Dr. Catherine Keller to Deliver 27th Annual Harry Vaughan Smith Distinguished Visiting Professor of Religion Lectures


MACON – Dr. Catherine Keller, George T. Cobb Professor of Constructive Theology in the Graduate Division of Religion of Drew University, will deliver Mercer University's 27th annual Harry Vaughan Smith Distinguished Visiting Professor of Religion Lectures on the theme “Political Theology of the Earth.”

The lecture series, sponsored by the Columbus Roberts Department of Religion in the College of Liberal Arts, will take place Feb. 27-28 in Newton Chapel.

“Catherine Keller will add to the depth and breadth of a nearly three-decade long lecture series,” said Dr. Richard F. Wilson, Columbus Roberts Professor and chair of the Department of Religion. “From the beginning, our hope has been that the Harry Vaughan Smith Professor will speak to students and members of the Macon community with insights gleaned from a commitment to faithful, practical engagement in our world.”

Dr. Keller will deliver her first lecture, titled “The Political: Sovereign Exception or Collective Inception,” Tuesday at 10:50 a.m., followed by “The Earth: Climate of Closure, Matter of Disclosure” at 7:30 p.m. She will conclude with “The Theology: Kairos of Endless Entanglement” Wednesday at 10 a.m. All lectures are free and open to the public.

Dr. Keller's teaching, lecturing and writing delves into the relational potential of a theology of becoming, which is to say that she strives to discover ways that practical theology provides bridges between diverse formal disciplines in order to enhance cooperation in pursuit of a common good. Her books seek to forge conversations about God, the world and societies that will contribute to global practices of thought and practice that may secure a more healthy world community.

Her work challenges traditional expressions of faith and practice in the hope of finding new, integrative ways to address the interplay of varied dimensions of life in our new century that takes into consideration care for the earth and care for the residents of the earth, regardless of geography, ethnicity or gender, all under an umbrella of religious, spiritual and social responsibility.

Dr. Keller's published books include From a Broken Web: Separation, Sexism and Self, Apocalypse Now and Then, God and Power, Face of the Deep: a Theology of Becoming, On the Mystery: Discerning God in Process, Cloud of the Impossible: Negative Theology and Planetary Entanglement, and Incarnations: Exercises in Theological Possibility. In addition, she has co-edited several volumes of the Drew Transdisciplinary Theological Colloquium.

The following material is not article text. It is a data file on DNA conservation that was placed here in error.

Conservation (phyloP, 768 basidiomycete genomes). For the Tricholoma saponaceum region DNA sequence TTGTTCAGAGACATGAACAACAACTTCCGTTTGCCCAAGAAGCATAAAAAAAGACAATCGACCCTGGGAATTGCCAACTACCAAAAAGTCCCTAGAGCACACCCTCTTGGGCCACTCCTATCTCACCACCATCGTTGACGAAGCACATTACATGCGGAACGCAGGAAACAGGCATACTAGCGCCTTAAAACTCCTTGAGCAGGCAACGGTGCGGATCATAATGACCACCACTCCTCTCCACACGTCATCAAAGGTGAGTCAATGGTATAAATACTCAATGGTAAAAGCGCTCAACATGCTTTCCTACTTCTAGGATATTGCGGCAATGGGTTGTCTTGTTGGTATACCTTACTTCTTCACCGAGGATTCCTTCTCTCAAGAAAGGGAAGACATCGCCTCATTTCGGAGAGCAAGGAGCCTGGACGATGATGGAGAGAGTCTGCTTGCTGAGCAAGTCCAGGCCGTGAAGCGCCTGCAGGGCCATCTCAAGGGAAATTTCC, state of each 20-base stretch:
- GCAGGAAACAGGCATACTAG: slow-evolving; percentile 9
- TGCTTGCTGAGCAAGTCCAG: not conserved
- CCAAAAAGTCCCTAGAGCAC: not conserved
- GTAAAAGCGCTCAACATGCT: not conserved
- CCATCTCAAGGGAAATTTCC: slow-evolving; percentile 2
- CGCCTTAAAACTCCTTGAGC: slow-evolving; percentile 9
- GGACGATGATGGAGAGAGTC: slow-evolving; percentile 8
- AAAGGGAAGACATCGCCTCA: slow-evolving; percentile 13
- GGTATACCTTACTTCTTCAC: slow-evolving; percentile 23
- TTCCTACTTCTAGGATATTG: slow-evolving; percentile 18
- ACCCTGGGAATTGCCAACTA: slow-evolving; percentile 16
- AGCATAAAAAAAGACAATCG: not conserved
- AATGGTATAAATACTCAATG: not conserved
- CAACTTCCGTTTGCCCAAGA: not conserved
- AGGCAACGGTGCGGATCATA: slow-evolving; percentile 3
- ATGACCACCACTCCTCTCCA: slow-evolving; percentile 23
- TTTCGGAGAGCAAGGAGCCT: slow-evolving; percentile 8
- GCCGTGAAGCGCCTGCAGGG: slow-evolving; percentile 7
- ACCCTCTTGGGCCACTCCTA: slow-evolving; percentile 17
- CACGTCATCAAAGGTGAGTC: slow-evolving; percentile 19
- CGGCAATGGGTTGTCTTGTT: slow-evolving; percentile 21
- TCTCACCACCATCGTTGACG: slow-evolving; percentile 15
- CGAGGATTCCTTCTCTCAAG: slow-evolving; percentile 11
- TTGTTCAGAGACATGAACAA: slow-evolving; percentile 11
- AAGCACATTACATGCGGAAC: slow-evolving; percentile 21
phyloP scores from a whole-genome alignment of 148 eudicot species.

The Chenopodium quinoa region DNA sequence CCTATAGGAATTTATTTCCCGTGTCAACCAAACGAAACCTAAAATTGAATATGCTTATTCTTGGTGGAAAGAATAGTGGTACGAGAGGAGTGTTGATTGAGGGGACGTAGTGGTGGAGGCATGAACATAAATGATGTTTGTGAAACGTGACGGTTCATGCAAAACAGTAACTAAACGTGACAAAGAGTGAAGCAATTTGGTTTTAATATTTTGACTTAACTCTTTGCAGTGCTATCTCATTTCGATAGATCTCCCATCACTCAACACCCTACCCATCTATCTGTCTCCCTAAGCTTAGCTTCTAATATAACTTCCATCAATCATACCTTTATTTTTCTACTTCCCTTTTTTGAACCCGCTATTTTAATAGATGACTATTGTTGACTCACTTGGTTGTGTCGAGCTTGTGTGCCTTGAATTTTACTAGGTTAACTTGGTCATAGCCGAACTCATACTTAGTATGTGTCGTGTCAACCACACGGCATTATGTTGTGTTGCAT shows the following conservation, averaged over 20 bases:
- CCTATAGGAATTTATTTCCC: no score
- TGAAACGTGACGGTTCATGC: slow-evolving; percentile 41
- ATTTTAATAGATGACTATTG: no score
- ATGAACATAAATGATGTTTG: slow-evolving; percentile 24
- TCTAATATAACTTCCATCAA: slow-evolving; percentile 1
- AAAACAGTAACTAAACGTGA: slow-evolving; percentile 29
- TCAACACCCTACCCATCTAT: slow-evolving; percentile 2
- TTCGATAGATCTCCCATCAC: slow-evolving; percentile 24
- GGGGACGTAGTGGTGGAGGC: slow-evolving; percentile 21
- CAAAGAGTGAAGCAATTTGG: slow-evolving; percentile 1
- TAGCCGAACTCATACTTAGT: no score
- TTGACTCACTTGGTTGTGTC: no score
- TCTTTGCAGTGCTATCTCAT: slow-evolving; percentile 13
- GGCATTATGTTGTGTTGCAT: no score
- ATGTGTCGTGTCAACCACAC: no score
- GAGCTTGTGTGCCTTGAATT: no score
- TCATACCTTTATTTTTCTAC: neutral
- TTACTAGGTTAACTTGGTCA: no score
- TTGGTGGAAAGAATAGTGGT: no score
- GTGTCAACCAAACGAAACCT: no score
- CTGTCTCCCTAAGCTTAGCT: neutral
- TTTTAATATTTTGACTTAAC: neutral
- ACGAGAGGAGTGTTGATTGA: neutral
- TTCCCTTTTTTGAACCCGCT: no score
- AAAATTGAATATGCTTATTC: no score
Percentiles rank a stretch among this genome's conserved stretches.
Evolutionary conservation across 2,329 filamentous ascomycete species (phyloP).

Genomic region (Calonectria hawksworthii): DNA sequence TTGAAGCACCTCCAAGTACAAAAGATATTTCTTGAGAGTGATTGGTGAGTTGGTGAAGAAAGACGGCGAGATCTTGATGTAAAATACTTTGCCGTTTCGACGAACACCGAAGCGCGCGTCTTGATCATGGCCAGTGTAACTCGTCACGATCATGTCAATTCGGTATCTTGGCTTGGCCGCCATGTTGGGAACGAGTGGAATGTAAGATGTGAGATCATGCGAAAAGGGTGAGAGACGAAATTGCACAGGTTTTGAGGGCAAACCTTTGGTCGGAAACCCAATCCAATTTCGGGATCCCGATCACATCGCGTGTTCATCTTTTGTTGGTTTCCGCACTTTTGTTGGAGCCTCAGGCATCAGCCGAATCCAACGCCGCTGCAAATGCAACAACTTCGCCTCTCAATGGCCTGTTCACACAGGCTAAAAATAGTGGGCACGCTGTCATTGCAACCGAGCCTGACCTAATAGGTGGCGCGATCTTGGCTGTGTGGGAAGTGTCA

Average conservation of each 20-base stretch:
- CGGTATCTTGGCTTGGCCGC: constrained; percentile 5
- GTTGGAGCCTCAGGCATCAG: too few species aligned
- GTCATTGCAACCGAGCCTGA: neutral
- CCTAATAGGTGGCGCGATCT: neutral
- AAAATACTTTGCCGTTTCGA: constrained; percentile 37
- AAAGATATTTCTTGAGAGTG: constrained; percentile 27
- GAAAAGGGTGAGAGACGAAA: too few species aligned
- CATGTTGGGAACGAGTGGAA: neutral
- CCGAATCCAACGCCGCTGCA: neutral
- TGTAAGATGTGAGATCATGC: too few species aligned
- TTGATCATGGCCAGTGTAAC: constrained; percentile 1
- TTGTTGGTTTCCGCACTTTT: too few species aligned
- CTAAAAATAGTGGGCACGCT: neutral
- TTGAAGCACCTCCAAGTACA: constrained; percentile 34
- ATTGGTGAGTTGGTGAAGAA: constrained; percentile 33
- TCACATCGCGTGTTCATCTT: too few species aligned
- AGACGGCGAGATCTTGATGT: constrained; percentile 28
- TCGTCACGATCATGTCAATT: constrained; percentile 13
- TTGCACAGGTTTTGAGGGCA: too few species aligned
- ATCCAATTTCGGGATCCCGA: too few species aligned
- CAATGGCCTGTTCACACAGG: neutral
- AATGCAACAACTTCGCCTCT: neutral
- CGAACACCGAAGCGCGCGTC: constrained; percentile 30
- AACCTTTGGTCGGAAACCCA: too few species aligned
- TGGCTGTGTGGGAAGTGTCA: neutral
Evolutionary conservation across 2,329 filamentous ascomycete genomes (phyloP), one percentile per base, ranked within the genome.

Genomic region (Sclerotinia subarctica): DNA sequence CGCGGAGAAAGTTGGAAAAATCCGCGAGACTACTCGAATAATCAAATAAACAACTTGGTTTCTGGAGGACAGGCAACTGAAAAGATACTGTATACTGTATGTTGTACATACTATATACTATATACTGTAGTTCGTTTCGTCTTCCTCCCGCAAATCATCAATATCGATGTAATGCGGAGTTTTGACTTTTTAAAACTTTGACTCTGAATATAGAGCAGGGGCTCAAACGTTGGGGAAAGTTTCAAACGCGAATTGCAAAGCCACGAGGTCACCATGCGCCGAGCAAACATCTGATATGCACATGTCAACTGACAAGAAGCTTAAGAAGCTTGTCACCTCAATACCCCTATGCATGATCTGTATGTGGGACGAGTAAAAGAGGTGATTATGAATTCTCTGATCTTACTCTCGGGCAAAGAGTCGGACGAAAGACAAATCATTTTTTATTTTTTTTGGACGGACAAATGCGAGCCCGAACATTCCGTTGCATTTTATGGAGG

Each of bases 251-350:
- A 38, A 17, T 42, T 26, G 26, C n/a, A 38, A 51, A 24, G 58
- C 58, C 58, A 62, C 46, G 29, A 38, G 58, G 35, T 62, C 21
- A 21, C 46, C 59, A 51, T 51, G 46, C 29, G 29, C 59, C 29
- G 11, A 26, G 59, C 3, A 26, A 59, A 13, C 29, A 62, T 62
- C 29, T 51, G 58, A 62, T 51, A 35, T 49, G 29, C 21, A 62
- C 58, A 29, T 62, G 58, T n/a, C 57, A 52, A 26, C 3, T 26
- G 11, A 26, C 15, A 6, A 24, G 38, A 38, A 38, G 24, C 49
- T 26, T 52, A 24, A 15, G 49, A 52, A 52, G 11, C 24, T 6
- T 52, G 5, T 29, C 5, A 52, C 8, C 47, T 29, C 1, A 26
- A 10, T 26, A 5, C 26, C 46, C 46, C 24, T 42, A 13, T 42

She has received numerous awards, including the Association of Theological Schools Junior Faculty Grant, Association of Graduate Students Teaching Award, The Theological School Teaching Award, Lily Theological Research Grant, Bela Kornitzer Book Award, Honorary Professorship from the University of Winchester (U.K.), and most recently, the Distinguished Alumni Award from Claremont Graduate University.

Dr. Keller earned her Ph.D. in philosophy of religion and theology from Claremont Graduate School, Master of Divinity from Eden Theological Seminary and Bachelor of Arts in theological studies from the University of Heidelberg.

The Harry Vaughan Smith Distinguished Visiting Professorship was established in 1990 after Dr. and Mrs. Harry Vaughan Smith made a major gift to Mercer to underwrite a visiting professorship and lecture series in the Department of Religion.

The gift bears witness to the lifelong commitment of the late Dr. Smith to the University, which began when he enrolled as a freshman in 1920. A 1924 graduate, Dr. Smith served as pastor of several prominent churches in Georgia before becoming alumni secretary and assistant to the president at Mercer in 1946, a post he held until 1955. From 1955 until 1970, he distinguished himself as executive director of the Georgia Baptist Foundation. In his many years of service, Dr. Smith was a faithful worker on behalf of all Georgia Baptist causes, but he always maintained a special interest in the University and the cause of Christian higher education.